Robert Solow, in the guise of a review of McCraw's biography, reviews Schumpeter himself.
The man was all problems, and one very important idea.
Earlier, Solow describes his own experience of Schumpeter.
I attended his courses on advanced economic theory and the history of economic thought. The theory lectures bordered on incoherent; they alluded to everything but analyzed nothing. He would say: "Of course you know about X or Y, so I do not have to go into detail." But we didn't know about X or Y, as he must have realized. The history lectures were also disappointing. I do not remember where they began, but at the end of the term they had barely reached Adam Smith. The course felt like a stage display of multilingual erudition.
Solow charitably allows that he only encountered Schumpeter late in the latter's career. But I would bet that Schumpeter was not much better early in his career--it's just that Schumpeter's surface sophistication went over better with students who didn't have Solow's keen baloney-sandwich detector.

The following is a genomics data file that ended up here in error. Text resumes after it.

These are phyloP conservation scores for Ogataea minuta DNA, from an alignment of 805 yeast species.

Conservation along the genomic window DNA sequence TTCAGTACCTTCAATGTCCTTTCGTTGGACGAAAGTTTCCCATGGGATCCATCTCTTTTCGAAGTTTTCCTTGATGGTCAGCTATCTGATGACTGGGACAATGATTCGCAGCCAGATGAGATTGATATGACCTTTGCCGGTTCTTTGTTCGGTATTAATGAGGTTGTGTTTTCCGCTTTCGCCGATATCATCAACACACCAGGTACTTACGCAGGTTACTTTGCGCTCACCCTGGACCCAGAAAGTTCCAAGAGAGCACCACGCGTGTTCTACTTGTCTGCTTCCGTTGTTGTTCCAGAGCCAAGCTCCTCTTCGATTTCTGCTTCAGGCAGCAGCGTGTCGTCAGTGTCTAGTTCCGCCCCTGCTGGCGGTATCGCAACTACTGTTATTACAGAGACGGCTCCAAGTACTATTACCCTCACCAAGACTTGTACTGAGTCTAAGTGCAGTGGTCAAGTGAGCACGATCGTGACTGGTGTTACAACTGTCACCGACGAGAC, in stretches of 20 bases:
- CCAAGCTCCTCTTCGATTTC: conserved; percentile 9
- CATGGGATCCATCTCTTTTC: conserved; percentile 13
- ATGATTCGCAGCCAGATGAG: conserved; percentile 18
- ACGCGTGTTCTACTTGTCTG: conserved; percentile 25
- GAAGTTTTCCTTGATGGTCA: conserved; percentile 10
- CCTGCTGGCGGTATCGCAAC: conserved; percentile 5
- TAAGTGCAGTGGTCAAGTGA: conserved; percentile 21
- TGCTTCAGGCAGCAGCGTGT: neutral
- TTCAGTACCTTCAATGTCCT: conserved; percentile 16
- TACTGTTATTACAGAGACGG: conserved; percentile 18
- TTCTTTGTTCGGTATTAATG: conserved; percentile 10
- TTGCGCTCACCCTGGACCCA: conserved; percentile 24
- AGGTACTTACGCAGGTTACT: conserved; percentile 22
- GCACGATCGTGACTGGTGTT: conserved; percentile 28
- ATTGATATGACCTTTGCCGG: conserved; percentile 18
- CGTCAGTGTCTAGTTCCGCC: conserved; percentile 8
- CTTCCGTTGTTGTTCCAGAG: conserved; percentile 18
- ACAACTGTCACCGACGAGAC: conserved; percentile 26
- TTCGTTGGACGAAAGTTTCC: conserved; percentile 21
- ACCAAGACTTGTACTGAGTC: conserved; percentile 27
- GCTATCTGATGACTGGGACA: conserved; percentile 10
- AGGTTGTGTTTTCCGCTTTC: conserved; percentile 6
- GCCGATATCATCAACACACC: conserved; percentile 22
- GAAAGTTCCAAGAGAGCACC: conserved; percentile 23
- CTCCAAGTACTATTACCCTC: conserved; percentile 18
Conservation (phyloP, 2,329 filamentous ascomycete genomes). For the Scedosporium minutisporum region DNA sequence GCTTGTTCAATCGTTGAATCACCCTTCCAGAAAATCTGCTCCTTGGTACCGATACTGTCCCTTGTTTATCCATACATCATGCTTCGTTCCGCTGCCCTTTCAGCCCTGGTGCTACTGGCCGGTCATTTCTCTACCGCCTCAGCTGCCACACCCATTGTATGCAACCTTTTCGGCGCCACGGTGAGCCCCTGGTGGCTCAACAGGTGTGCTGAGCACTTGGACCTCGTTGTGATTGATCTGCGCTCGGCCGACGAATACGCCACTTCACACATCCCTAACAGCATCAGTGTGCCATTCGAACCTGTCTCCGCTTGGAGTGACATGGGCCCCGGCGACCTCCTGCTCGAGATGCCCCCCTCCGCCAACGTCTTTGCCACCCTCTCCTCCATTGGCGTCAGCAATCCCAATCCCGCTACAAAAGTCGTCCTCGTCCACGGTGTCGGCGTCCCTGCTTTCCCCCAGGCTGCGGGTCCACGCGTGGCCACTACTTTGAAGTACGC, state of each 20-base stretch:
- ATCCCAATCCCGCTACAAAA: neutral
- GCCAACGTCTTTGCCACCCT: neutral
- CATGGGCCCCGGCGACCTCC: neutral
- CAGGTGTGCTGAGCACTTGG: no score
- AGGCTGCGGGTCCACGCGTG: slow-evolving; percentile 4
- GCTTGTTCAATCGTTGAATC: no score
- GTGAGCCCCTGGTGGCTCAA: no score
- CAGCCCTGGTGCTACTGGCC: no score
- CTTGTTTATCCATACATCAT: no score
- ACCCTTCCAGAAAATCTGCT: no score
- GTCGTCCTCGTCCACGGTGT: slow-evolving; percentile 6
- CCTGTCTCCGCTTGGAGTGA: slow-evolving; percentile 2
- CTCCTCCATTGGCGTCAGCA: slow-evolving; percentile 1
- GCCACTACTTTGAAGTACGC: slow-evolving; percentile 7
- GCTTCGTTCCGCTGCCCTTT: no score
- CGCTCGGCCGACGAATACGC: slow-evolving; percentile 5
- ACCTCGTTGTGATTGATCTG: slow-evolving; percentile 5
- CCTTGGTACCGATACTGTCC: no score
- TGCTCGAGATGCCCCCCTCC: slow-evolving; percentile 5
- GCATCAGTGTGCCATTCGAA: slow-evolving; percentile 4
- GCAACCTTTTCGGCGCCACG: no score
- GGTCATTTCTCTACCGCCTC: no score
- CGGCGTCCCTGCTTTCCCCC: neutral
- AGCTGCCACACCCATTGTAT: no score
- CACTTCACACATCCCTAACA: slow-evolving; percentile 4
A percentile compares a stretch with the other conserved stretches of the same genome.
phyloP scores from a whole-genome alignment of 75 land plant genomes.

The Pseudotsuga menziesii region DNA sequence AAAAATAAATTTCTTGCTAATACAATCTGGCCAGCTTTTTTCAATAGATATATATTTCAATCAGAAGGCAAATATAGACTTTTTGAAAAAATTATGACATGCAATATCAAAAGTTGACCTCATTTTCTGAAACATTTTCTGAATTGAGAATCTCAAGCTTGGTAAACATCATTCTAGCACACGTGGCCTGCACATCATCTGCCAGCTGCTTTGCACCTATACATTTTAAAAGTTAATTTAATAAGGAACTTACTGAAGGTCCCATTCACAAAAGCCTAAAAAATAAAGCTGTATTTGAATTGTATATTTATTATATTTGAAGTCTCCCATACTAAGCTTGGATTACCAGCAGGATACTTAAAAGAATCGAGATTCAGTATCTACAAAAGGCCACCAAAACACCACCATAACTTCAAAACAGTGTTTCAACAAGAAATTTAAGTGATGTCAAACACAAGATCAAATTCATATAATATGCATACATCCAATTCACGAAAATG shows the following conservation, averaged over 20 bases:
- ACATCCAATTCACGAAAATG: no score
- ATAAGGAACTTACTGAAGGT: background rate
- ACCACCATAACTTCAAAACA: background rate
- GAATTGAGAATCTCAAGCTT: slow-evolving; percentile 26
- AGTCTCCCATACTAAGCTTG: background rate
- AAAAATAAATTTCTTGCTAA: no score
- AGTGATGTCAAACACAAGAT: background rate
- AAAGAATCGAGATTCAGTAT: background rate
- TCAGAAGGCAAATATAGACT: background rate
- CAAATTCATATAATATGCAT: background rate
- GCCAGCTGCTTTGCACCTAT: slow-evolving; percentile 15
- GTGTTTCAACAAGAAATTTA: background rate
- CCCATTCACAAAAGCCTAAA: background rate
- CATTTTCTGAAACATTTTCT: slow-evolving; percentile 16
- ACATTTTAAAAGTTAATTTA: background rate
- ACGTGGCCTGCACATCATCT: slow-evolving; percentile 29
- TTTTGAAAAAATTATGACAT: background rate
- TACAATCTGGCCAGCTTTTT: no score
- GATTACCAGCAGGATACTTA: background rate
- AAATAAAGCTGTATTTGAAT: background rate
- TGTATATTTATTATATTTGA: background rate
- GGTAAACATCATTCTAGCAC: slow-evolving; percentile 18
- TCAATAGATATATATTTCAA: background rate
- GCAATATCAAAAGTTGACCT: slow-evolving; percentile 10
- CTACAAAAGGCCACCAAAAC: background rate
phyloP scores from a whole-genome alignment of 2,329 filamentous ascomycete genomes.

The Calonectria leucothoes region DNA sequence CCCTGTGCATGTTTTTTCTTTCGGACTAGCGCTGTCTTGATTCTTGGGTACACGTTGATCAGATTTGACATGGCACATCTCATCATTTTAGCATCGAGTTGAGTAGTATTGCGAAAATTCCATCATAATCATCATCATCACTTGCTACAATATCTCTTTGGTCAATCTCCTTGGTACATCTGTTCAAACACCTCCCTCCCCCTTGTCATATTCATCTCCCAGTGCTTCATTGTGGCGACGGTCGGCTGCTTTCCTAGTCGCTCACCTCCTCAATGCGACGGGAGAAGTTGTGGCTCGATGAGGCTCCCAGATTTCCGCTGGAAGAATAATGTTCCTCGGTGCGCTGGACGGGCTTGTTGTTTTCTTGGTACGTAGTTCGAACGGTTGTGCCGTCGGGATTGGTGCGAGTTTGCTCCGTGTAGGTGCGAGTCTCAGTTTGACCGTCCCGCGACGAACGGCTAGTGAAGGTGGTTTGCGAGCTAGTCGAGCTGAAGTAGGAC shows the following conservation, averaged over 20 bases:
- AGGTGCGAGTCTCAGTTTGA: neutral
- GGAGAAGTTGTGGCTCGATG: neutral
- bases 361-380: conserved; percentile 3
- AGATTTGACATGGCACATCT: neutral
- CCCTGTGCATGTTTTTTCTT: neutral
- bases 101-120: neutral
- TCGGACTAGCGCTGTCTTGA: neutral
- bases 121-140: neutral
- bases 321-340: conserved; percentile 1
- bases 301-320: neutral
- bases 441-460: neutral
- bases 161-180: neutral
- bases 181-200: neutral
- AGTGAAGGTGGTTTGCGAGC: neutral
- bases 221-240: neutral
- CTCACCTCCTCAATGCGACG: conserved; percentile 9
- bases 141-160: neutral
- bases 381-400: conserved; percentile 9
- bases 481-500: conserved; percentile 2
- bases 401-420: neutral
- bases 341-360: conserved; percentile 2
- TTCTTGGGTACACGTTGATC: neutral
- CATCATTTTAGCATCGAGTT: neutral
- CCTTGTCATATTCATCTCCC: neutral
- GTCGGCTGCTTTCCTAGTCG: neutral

Solow is not a fan of long, grandiose treatises of the sort Schumpeter published. When he called Galbraith a "big thinker," Solow was being famously uncomplimentary, and more recently he graded Keynes' The General Theory as unreadable.
Solow looks at Schumpeter as a rival to Keynes, and that probably is how Schumpeter himself saw things. But I think that it was Samuelson who drove the economics profession away from Schumpeter. Samuelson's economics-as-physics made equilibrium and comparative-statics analysis more rigorous, but it blotted out the issues of disequilibrium and economic growth. As Solow points out, the last few decades have seen a return to interest in these subjects, and consequently a revival of Schumpeter's "one very important idea"--that entrepreneurs and creative destruction are central to the process of raising the standard of living.